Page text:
Tonight we're getting ready to go to sleep, our first lethargic
exercise in anything familiar, when my grandmother says stay
in here with me as she turns down the bed, you won't make
me sleep alone now, will you? Her urgency lacks an upward inflection.
So instead of going back to my room, I untuck the sheets
on my grandfather's side where his nightstand looks like it should
any other evening: his hearing aids in their storage cups, a magazine opened
to the last page he read, glasses folded again: glasses that passed
the day clutched in her fist as we sat in the hospital's waiting room.
I grabbed them, she kept repeating, I thought he'd need them.
The mattress dips where he lay, ready to cradle the body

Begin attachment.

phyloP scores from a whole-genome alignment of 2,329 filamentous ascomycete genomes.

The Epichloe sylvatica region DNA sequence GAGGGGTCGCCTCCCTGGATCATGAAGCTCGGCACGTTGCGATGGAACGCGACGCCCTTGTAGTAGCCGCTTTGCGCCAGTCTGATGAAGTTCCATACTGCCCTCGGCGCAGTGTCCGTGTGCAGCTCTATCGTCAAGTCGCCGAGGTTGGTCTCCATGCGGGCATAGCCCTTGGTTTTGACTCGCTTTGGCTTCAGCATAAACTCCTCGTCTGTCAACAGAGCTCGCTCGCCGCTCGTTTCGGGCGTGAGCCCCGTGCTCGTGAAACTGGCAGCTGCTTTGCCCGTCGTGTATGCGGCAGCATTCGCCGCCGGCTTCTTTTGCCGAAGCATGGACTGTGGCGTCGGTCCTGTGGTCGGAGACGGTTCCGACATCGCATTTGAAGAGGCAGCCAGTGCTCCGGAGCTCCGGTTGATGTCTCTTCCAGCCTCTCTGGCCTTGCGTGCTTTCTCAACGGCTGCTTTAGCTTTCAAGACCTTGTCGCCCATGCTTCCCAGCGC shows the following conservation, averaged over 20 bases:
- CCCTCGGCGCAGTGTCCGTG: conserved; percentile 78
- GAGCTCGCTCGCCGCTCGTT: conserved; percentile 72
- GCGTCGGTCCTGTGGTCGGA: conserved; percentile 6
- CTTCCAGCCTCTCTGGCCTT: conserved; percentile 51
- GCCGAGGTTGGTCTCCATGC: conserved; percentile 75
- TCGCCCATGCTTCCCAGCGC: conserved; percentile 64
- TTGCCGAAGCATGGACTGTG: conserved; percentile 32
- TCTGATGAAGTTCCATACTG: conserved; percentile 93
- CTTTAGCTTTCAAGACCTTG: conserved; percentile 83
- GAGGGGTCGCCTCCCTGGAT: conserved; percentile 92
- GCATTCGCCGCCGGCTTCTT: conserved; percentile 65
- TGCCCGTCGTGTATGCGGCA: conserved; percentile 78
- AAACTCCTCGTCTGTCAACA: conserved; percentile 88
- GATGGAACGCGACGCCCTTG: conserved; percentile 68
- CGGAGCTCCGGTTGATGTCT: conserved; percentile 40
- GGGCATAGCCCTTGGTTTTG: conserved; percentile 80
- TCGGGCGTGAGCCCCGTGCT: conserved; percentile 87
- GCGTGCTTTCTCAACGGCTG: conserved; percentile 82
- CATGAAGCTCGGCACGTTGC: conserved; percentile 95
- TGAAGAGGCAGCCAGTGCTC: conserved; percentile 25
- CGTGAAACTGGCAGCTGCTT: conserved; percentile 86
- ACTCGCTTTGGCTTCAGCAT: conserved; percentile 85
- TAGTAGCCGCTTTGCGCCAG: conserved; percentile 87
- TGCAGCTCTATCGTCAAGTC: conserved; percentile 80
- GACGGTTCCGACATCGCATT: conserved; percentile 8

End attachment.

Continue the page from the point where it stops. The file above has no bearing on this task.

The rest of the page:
that won't return. It is just the two of us now. I sleep
in the middle. In slumber my grandmother turns, hits me
as she reaches for someone not there. I sleep where I used to sleep
as a child, between them--between what is and what isn't.
Kate Johnsen is an MFA candidate in poetry at the University of North Carolina at Wilmington, where she is the Bernice Kert Fellow and on the staff of Ecotone. Johnsen earned her BA from Emory University.